The protracted legal battle between Old Mutual and its former chief executive has now been put to bed – at least for now after the South Gauteng High Court ruled in favour of the company.
It all started in June 2019 when the insurer gave him the axe, alleging that he failed to disclose a conflict of interest related to NMT Capital – a company owned by Moyo.
Old Mutual alleged that the former boss had received a R30 million payment from NMT Capital and that it should have received the pay-out first.
“This situation first arose because the former CEO violated the terms of his employment contract by placing his private financial interests ahead of the company. In flagrant disregard of the provisions in his employment contract designed to manage conflicts of interest between NMT Capital (a company he co-founded) and Old Mutual, Mr Moyo chaired a meeting of the NMT Capital Board on 4 July 2018, at which it was decided to pay an ordinary dividend of R105 million”, the company said in a statement.
“Mr Moyo and his partners thus shared R84m, while omitting to pay preference share dividends, valued at R65.4m at the time, due to Old Mutual”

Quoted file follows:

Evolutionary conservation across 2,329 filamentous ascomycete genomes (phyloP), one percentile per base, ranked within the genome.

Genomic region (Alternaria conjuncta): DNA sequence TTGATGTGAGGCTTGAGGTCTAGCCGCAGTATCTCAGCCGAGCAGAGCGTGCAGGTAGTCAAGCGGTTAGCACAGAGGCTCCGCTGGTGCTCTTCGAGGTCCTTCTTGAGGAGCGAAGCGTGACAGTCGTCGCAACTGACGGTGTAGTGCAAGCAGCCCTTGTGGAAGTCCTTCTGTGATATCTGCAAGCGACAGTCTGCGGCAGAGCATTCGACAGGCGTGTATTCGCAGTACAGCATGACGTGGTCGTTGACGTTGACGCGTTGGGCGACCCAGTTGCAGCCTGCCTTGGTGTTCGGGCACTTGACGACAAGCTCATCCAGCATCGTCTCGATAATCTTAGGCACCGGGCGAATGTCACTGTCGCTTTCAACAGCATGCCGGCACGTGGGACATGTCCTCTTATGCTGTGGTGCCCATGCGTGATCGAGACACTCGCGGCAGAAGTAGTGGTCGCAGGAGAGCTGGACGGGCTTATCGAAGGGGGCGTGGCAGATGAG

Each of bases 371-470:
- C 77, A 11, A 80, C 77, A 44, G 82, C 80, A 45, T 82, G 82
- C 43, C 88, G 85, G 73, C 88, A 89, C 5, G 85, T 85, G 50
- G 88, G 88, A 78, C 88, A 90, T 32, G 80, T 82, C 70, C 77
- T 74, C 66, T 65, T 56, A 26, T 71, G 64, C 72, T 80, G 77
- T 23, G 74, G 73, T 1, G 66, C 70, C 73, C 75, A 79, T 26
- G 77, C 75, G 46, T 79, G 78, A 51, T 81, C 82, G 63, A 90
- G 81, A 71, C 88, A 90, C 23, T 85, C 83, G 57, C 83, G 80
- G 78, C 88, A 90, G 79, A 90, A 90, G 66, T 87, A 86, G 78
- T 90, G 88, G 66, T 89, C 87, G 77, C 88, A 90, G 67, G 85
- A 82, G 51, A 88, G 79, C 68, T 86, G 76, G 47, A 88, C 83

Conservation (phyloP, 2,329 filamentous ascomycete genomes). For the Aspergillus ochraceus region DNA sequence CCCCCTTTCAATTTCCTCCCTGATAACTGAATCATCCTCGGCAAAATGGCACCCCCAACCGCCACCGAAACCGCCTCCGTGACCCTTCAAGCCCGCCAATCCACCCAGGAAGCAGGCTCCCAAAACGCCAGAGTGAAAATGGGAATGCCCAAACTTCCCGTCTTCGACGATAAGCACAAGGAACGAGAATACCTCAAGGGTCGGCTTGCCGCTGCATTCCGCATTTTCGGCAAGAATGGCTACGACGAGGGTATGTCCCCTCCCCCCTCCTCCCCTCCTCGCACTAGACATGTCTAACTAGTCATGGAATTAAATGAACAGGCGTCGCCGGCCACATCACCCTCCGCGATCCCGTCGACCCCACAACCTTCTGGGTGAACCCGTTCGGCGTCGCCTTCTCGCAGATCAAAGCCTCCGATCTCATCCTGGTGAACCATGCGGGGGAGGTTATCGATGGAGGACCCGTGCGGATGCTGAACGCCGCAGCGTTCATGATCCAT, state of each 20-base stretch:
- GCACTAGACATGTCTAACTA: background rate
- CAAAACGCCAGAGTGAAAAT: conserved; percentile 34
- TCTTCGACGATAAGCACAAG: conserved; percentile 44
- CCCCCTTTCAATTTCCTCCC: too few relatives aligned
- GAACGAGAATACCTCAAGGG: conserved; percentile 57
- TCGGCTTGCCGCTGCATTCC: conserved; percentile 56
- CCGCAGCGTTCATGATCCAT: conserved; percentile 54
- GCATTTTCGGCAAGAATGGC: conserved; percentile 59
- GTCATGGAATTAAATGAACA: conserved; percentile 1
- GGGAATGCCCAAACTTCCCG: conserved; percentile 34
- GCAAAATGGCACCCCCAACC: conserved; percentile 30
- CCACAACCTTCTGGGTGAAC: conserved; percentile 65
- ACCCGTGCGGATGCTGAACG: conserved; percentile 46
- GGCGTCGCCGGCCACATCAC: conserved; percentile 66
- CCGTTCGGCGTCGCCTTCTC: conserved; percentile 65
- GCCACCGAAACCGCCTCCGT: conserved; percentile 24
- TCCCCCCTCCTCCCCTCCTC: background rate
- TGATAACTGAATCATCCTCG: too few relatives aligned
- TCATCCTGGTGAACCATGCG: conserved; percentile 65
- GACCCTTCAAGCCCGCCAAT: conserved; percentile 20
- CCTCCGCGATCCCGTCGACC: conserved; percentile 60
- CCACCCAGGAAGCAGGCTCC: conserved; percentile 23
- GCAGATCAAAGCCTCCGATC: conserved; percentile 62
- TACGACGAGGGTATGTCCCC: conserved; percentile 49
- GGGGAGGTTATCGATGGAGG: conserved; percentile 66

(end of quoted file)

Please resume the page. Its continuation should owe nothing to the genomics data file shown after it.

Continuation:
In July 2019, the high court in Johannesburg ordered Old Mutual to immediately reinstate Moyo and foot the bill for his legal costs as his suspension and dismissal was unlawful.
However the company refused to give in or even let him inside the premises, filing a leave to appeal the ruling that Moyo should be reinstated.
Fired over fallout with Trevor Manuel
Moyo maintained the only reason the company gave him marching orders was because of a fallout with chairperson Trevor Manuel.
He said a breakdown in their relationship came after he had raised concerns over the former finance minister’s “triple conflict of interest” over “Old Mutual’s managed separation, which would see the insurer move its primary listing from the London Stock Exchange to the JSE”, Moneyweb reported.
Moyo claims Manuel’s involvement with Rothschildm& Co, the company that advised Old Mutual on the Managed Separation process was the reason he flagged the conflict of interest.
The insurer rejected this, saying the relationship between Rothschild existed before he became board chairman and was disclosed.
“The suggestion that this issue had anything to do with the decision to terminate the Applicant’s employment is quite simply ludicrous”, the company said in response.